Palilogy and Narrativity into Escapism-Selected poems of Ezra Pound

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Alaa Kareem Abed


The evolution of Ezra Pound's escapist poetry using literary devices such as palilogy and narrativity has been a subject of much scholarly debate. Pound's poetry stands as a unique and transformative force in the development of modernist poetry, particularly through his experimentation with language and his use of literary techniques to create powerful images and narratives. Pound's use of palilogy, the repetition of a word or phrase for emphasis, is particularly evident in his early poetry. In his famous Imagist poem "In a Station of the Metro," Pound repeats the phrase "petals on a wet, black bough" to evoke a vivid image of the beauty and transience of life. Similarly, in "The River-Merchant's Wife: A Letter," Pound repeats the phrase "I will come back" to emphasize the longing and desire of the speaker to be reunited with her lover. Palilogy serves to heighten the emotional impact of these poems, creating a sense of urgency and intensity that draws the reader into the world of the poem. In his epic poem "The Cantos," Pound weaves together a vast array of historical and cultural references, creating a fragmented and multi-layered narrative that is both challenging and rewarding for the reader. Pound's use of narrativity in "The Cantos" is often seen as an attempt to create a kind of literary time machine, transporting the reader to different periods of history, and immersing them in the sights, sounds, and ideas of those times.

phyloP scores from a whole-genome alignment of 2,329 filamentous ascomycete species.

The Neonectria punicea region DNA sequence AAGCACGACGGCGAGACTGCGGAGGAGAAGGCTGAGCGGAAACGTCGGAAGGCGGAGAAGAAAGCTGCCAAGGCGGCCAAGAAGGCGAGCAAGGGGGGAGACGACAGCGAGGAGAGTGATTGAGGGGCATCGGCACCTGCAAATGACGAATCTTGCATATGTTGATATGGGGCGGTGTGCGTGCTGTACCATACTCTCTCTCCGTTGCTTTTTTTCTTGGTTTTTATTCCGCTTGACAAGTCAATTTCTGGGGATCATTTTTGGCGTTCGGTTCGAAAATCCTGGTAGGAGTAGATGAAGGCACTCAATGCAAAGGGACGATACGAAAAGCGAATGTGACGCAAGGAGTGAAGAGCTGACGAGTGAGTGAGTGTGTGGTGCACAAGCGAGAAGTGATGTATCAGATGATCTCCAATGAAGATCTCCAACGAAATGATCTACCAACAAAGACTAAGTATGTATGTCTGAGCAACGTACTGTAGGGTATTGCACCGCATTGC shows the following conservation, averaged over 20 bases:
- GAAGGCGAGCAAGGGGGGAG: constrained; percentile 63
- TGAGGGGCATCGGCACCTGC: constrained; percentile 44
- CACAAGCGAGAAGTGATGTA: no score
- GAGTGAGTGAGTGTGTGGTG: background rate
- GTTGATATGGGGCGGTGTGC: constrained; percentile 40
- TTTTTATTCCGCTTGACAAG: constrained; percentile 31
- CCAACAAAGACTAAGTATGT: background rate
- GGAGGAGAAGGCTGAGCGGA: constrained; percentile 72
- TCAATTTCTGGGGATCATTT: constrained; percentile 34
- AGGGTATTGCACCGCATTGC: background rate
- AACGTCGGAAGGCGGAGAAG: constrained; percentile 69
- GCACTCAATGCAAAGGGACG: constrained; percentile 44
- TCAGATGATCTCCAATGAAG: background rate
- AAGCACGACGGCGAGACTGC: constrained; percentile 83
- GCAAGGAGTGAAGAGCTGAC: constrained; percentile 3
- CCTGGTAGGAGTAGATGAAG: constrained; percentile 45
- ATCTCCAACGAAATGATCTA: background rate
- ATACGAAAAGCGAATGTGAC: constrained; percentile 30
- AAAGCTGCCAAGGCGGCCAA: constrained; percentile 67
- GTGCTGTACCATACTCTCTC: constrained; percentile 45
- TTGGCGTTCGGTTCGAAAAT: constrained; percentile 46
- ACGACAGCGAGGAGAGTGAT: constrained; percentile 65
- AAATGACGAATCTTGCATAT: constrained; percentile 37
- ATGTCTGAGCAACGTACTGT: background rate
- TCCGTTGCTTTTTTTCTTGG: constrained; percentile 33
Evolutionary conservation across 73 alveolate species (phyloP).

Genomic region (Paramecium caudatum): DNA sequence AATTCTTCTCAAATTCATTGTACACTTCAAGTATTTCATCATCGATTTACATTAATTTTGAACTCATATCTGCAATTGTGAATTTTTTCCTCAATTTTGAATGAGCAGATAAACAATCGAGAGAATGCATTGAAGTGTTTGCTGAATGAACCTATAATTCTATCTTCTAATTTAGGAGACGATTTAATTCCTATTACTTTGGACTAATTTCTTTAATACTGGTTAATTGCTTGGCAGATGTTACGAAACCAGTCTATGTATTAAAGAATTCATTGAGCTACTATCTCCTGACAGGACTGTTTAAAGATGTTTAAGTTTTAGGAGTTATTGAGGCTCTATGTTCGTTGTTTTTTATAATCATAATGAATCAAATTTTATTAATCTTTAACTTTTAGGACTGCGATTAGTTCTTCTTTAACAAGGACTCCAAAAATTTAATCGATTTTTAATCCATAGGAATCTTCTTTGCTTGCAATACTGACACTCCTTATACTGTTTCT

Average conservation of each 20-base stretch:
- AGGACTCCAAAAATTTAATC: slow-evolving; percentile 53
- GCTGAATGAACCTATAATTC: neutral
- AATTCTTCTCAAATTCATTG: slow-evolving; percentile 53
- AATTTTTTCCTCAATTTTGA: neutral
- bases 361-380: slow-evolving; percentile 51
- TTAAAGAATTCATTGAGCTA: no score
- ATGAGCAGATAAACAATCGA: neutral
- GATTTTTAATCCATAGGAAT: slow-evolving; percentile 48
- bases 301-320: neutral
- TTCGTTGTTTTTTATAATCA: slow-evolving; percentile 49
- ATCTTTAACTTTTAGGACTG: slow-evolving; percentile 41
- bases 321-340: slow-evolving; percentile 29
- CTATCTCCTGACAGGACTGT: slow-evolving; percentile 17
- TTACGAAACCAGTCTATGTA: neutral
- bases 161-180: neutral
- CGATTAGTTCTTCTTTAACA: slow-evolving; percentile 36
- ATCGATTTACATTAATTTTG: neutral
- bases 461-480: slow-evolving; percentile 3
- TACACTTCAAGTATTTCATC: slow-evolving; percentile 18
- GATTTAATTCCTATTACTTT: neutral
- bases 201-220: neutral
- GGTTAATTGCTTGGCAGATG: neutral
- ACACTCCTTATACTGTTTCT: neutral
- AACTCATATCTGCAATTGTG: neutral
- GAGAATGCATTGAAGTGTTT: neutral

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Abed, A. K. (2023). Palilogy and Narrativity into Escapism-Selected poems of Ezra Pound. Journal Educational Verkenning, 4(1), 1-10. Retrieved from


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